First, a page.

We get an in ring segment from Ahmed Johnson, who says since his injury has lost his girlfriend and his house? He's only been out four months, what the fuck happened? Do they not pay him? And what does that say about his (now-ex) girlfriend? Anyway, this is a decent promo, and possibly the strongest feud currently running in the WWF. Farooq and the Nation of Domination interrupt with a promo in the stands and we get a strong back and forth. Farooq talks about forming a new race of people, which is a bit jarring. These two will meet at the Royal Rumble.
Marc Mero (w/ Sable) vs Hunter Hearst Helmsley for the WWF Intercontinental Title
This whole show felt as if someone said in a creative meeting "hey, Vince, we can have storylines that involve more than two people". We've got Austin feuding with Bret – which has angered Bulldog, who currently isn't aligned with Bret. We've got Undertaker facing the Executioner – who is aligned with Mankind, we've got Bret Hart facing Sid, while Shawn Michaels is ratty with both of them, and here we have an Intercontinental Title match that ends with Goldust coming out and levelling them with a title belt.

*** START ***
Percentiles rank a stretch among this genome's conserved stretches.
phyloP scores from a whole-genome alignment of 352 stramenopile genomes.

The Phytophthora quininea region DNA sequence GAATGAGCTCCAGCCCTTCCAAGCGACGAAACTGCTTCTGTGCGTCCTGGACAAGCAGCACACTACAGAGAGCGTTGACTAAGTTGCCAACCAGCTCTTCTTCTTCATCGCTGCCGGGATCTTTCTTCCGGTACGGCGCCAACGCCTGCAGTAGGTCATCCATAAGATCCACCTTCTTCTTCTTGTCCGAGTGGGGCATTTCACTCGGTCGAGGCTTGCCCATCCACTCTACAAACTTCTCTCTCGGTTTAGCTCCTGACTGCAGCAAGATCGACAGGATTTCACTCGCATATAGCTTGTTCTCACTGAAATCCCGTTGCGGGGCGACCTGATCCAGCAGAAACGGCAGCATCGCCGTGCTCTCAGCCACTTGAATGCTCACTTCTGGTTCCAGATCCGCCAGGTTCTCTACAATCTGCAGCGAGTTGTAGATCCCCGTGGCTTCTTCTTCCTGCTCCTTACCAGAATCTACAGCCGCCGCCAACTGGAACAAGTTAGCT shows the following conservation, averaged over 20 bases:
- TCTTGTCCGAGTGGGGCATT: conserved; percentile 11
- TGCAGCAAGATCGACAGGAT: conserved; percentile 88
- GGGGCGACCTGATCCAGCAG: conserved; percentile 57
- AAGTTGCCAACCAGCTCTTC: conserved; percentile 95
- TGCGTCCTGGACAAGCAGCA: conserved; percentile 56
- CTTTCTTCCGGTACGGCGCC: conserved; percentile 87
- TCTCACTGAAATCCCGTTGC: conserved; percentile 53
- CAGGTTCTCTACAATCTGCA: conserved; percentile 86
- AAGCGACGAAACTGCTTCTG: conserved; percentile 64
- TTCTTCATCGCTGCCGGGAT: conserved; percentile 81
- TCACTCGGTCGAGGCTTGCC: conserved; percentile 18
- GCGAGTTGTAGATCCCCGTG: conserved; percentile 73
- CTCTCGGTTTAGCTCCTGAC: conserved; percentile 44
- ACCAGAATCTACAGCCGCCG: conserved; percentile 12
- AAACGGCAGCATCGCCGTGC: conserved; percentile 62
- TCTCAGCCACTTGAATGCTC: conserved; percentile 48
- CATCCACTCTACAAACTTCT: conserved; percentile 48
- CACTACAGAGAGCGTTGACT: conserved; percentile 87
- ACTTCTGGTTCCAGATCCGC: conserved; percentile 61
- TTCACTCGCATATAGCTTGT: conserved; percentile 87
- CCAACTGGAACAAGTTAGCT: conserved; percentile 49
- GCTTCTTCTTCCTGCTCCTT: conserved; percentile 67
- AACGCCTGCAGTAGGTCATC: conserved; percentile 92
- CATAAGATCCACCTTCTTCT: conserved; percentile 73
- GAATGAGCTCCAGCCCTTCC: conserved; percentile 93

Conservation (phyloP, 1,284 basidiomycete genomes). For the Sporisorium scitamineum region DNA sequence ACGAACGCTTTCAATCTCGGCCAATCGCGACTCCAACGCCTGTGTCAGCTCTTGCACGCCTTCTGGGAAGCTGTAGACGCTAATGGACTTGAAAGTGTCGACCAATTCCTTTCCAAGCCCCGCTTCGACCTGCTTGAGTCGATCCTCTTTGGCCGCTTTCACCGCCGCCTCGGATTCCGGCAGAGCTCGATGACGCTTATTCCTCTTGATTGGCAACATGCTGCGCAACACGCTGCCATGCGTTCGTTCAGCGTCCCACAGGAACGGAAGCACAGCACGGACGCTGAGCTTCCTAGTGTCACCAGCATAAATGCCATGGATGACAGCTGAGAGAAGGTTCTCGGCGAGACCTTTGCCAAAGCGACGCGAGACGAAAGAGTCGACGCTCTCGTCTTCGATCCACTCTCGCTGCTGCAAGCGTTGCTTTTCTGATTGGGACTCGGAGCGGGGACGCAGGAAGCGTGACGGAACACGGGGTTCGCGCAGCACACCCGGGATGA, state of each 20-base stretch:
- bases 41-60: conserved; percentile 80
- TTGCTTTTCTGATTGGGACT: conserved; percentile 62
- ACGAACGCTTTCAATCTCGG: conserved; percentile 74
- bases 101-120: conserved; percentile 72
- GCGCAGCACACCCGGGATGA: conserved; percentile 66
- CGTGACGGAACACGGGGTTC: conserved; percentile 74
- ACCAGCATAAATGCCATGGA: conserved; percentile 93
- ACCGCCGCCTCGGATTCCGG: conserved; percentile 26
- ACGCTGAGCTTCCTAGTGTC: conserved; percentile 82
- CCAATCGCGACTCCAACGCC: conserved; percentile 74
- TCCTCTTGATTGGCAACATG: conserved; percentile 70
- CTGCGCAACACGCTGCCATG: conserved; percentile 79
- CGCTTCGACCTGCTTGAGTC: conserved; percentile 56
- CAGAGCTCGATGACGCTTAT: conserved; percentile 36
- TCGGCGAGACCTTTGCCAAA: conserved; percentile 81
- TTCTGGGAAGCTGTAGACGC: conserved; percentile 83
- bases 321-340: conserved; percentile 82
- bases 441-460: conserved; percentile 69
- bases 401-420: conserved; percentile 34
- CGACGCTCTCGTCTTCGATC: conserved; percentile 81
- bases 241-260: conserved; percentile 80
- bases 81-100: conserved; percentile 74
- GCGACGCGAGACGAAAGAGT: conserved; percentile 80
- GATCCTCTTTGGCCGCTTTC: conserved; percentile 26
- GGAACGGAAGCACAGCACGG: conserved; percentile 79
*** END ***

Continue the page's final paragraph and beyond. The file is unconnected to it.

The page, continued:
Another decent if entirely forgettable match (could say the same about the show). Mero is good, and Hunter, called by the moniker "Triple H" in the video packages for the first time since Mr Perfect said it randomly on a pay per view the year before. We get a ref bump that preludes the Goldust interference, he levels both guys and Mero gets back into the ring before the ten to win by count out.
The Undertaker vs The Execution in an Armageddon Rules Match (basically last man standing w/ pins)
They got this right. We didn't need another advertised Undertaker vs Mankind match, but Taker vs Executioner could've been dreadful (as the early goings briefly suggested), but Mankind came out early doors and Undertaker started brawling with him and destroying the In Your House set. Security eventually come out and mace Mankind, Undertaker and Executioner brawl outside, Executioner ends up in a pond/water feature outside the building. We get back to the ring, Undertaker hits a tombstone (as water, brilliantly, comes out of Executioner's boots) and he fails to answer the ten count.
Bret Hart vs Sid for the WWF Title
Shawn Michaels is on commentary. Sid pulls up the ringside matting, a child in the front row actually tries to stop him, which is a real nice touch. Austin attacks Bret from under the ring, Bulldog steams out to attack Austin – like that. Bret kicks out of a chokeslam, both men tumble outside by Shawn's position. They return to the ring, Shawn climbs on the apron, Bret collides with him and Sid hits a powerbomb for, what it should be said, is a relatively clean win.
This wasn't a good match. Some of that is on Sid, some of it is on Bret and some is just on the goals of the match. Very little drama for what should have been a big match, I suspect the half turn of Sid heel did nobody any favours. Ending was messy – who am I supposed to like here?
Score Rating: 2.5/10
Go Back And Watch: Genuinely nothing of note.